3 Tactics to Ensure January Joiners Make It to March—and Beyond

Two men in a gym hold buckets to catch water raining from a leaky roof.

Everyone in fitness knows people often join gyms in January and leave in February and March.

Here’s a 2019 stat from the International Health, Racquet and Sportsclub Association (IHRSA, which is now branded as the Global Health and Fitness Association): When it comes to New Year’s joiners, “14 percent quit by the end of February, and 50 percent quit within 6 months.”

It’s early February, so you definitely have some at-risk clients—whether you know it or not.

Direct from Chris Cooper, here are three specific things you can do this week to ensure new clients don’t become former clients in the next six weeks.

A head shot of writer Mike Warkentin and the column name "Pressing It Out."

Retention Tactic 1

Do this: Make sure your new clients have a 90-day goal.

We recommend gym owners create an entire client journey that has a great deal of emphasis on the first 90 days. What you do in the first three months will have a significant effect on retention. A mentor can help you optimize your client journey, but if you don’t have one, here’s your stop-gap solution: Simply connect with new clients now to make sure they have a goal in mind.

The best way to get clients focused on something is with a sit-down Goal Review Session. You can certainly do that, but don’t hold off on talking to new clients while setting it up. At minimum, make a list of your New Year’s clients and connect with them according to this hierarchy: a sit-down meeting booked within three to five days (best), a quick in-person chat after a workout, a phone call, a text, an email (worst).

Just do something to get new clients thinking about goals. Make sure you keep track of those goals. In some cases, you’ll even have a chance to upgrade your service to help clients reach the goals they come up with.

Retention Tactic 2

Do this: Schedule 30-day check-ins for all new clients.

If you get a New Year’s client off the fence by talking about goals this week, you must follow up within 30 days to ensure they aren’t wavering.

New clients can’t always see progress and think they’re failing. Or they’re losing momentum. Or maybe they actually aren’t getting results and need an adjustment to a program. If you check in again in 30 days, you can solve a lot of problems and prevent cancellations.

Here’s a protip: Schedule this 30-day check-in right as you’re implementing Tactic 1. Say this: “We’ve got a goal and a plan in place. Let’s meet in 30 days to review progress. When are you free?” Get the appointment in the calendar now. Don’t circle back later when it’s easier for an at-risk client to ghost you.

You’ll review progress toward the goal at this meeting, you’ll celebrate wins, and you’ll make adjustments to the plan. But you’ll also address any other issues that come up. A powerful question: “How are you doing right now?” Another good one: “What challenges are you dealing with at present?”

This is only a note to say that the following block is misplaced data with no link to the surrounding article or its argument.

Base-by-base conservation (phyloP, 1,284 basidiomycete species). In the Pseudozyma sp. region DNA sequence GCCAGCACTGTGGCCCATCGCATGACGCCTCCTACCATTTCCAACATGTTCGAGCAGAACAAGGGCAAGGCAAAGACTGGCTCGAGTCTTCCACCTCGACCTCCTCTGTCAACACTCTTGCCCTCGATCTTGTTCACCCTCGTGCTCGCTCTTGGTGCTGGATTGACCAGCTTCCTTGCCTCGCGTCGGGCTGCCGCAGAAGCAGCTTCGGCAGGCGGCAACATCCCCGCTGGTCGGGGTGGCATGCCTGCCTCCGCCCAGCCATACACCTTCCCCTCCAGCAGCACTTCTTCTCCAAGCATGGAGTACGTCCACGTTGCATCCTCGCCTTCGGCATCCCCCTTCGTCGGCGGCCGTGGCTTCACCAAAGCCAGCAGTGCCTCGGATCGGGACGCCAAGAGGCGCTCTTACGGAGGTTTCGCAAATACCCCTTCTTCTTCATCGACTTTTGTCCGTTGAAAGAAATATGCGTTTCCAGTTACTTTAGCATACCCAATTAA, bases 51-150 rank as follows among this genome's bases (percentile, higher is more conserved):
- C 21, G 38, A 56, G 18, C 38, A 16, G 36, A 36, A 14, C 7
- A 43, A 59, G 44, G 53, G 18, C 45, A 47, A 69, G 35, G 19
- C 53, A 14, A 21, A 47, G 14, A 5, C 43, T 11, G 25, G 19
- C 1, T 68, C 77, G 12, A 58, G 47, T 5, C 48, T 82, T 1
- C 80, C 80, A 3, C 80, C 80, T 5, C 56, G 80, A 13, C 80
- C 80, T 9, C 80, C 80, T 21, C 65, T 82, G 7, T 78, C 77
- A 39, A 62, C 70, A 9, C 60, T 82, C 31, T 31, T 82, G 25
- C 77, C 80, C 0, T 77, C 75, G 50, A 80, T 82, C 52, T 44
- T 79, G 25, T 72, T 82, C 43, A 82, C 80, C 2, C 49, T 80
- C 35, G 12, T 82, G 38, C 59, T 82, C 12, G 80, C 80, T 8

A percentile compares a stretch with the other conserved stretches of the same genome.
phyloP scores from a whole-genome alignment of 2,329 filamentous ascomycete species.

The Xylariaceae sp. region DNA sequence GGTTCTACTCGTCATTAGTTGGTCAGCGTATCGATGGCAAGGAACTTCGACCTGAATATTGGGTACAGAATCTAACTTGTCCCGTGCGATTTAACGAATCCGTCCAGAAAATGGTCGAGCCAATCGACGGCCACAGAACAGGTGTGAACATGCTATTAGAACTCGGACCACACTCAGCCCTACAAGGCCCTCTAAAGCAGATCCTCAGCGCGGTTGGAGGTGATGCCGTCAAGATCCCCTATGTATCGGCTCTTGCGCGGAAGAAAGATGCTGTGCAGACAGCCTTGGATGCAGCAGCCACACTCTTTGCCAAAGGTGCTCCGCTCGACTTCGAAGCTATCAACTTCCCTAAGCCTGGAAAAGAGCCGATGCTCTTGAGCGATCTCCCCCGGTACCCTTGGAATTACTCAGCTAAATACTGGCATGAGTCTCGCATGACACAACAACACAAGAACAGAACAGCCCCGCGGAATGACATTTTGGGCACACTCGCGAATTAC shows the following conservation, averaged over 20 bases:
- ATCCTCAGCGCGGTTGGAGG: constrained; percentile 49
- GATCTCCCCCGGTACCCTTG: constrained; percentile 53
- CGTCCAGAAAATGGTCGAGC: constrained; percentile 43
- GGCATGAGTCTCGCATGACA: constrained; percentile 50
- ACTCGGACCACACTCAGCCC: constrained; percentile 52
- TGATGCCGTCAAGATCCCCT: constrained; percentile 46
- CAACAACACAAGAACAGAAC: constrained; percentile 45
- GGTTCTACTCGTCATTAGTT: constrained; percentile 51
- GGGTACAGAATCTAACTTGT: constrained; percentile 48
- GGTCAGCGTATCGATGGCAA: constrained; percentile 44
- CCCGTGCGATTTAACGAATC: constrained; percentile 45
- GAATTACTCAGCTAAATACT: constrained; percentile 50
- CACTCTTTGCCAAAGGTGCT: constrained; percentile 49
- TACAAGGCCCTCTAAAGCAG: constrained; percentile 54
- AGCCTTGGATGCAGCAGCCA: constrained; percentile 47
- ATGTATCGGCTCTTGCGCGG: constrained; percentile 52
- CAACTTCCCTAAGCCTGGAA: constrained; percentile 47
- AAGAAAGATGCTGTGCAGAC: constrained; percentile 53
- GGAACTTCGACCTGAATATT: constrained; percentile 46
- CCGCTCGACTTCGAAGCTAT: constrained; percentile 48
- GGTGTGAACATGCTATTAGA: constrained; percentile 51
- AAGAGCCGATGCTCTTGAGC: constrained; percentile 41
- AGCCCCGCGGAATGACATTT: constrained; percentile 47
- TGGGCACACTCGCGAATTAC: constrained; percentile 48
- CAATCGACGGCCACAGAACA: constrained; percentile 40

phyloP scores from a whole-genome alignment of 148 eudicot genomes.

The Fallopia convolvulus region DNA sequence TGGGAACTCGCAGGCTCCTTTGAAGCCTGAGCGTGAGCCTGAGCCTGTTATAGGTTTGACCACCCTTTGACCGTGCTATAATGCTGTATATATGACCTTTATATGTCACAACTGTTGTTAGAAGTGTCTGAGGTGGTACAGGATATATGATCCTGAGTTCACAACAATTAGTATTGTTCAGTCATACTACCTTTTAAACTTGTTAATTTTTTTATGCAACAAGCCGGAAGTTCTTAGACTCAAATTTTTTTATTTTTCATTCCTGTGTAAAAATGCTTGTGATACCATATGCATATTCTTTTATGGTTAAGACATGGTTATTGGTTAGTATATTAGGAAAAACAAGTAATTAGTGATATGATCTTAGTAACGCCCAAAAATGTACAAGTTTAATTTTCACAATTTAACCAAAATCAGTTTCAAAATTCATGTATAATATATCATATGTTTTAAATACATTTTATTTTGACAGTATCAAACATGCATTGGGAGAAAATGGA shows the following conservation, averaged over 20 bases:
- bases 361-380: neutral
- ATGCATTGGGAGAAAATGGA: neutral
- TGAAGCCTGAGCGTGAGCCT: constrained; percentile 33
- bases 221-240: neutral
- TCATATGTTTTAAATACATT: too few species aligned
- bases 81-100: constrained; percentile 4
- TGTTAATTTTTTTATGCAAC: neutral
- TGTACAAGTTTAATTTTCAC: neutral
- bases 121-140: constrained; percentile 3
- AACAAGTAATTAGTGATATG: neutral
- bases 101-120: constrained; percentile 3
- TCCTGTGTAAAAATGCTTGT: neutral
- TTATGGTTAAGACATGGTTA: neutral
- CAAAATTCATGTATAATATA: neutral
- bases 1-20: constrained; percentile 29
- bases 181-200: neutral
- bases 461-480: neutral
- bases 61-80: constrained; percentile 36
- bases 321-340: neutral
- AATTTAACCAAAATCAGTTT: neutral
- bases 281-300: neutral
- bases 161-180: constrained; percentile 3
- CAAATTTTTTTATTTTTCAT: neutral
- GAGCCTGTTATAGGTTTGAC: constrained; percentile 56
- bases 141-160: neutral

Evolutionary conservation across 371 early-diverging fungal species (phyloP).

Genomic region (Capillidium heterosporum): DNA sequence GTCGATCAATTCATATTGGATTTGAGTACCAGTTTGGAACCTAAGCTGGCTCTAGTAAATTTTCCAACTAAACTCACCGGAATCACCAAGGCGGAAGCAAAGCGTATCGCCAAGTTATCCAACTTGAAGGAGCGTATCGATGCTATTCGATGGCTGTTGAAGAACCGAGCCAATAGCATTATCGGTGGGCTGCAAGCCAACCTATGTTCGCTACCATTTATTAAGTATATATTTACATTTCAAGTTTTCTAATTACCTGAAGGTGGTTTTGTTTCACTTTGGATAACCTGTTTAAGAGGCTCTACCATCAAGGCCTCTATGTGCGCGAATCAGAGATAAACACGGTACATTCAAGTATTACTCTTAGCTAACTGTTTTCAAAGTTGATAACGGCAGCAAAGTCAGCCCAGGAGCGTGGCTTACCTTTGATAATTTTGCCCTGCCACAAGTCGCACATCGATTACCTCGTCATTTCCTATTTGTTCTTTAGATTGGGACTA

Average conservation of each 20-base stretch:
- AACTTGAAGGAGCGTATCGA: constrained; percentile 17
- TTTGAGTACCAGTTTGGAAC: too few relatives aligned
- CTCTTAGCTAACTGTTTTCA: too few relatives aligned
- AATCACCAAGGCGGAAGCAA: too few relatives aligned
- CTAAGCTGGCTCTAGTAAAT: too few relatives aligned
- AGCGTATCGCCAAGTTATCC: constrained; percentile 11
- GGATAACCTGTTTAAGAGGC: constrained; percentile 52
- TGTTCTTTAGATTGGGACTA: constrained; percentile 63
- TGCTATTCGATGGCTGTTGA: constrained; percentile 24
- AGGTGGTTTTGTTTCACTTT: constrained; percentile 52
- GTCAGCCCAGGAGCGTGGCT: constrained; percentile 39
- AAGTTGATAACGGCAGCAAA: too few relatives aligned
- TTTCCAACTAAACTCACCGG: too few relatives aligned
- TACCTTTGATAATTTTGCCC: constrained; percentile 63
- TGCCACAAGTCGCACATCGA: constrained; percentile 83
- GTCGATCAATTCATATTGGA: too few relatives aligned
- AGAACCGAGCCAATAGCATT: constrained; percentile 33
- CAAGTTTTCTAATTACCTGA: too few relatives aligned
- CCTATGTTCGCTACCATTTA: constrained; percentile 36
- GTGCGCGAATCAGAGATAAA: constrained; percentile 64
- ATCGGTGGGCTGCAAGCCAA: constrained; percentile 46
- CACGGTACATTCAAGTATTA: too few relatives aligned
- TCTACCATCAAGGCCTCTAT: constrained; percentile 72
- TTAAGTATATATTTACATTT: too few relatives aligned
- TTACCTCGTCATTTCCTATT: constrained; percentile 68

Retention Tactic 3

Do this: Develop a “communication rhythm” with new clients.

Implement a plan to keep in touch with your new clients so they’re never on their own for long. The exact rhythm will depend on your workload, staffing and systems.

For example, if you’re a sole proprietor working 80 hours a week, you’re probably not going to have time for daily texts (a mentor can help you get more done in less time). If you have a client success manager—a critical role in a strong microgym—you can have that person handle comms, and you might be able to get daily emails out the door.

The point: Figure out what level of communication you can handle and then stick to the plan. Your minimum goal is to have clients expect to see your name in their in-boxes on a schedule. Your maximum goal is to re-engage flagging clients by giving them extra care and attention.

You don’t have to get extreme here. You could, for example, write down “15 ways to get the most out of the gym” and send one tip every two days for the next month. Or maybe you send a “Motivation Monday” email followed by a “how was the week?” video text on Friday. Maybe you call every 10 days.

Regardless of the details, pick a plan and then stick to it so your new clients know that they’re on your mind. Try to get them to respond to your communications. Radio silence? Ramp up your efforts with that client. Silent, absent clients are about 10 seconds from vanishing forever.

They Have to Stay to Get Fit

Don’t lose a single hard-won client without a fight.

If you let clients fade out, you aren’t doing your job. They came to you for help getting fit, and they haven’t made much progress since Jan. 1. You know they’ll need months and years of help to accomplish their goals.

Use these three retention tactics this week and you’ll have the greatest chance to change your clients’ lives.


One more thing!

Did you know gym owners can earn $100,000 a year with no more than 150 clients? We wrote a guide showing you exactly how.